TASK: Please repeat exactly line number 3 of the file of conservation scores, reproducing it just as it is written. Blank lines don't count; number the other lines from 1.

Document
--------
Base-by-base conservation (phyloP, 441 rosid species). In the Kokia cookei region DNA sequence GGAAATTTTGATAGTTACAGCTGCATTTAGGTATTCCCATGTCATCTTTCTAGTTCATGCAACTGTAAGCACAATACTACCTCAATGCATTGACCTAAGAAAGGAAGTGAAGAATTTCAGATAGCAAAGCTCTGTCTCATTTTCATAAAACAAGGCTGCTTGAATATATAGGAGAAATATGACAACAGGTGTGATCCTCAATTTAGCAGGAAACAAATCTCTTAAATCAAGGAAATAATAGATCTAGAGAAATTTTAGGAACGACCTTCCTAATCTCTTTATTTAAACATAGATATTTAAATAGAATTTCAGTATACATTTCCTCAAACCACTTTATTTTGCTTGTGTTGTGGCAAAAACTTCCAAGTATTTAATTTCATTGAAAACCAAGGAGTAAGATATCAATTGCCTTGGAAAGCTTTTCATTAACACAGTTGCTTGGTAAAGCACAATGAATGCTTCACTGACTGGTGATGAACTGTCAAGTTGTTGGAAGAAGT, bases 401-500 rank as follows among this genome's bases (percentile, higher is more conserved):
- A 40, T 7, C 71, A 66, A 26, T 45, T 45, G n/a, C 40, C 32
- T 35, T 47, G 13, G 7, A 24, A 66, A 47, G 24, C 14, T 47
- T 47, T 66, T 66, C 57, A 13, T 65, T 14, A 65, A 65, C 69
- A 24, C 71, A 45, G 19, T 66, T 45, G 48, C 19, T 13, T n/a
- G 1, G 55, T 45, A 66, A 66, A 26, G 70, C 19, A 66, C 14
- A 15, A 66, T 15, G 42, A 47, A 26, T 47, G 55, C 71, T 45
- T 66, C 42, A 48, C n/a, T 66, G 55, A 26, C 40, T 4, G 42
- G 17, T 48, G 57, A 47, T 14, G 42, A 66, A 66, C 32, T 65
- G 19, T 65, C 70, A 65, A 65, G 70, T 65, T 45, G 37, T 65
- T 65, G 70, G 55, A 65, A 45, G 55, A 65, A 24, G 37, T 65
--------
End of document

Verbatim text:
- T 35, T 47, G 13, G 7, A 24, A 66, A 47, G 24, C 14, T 47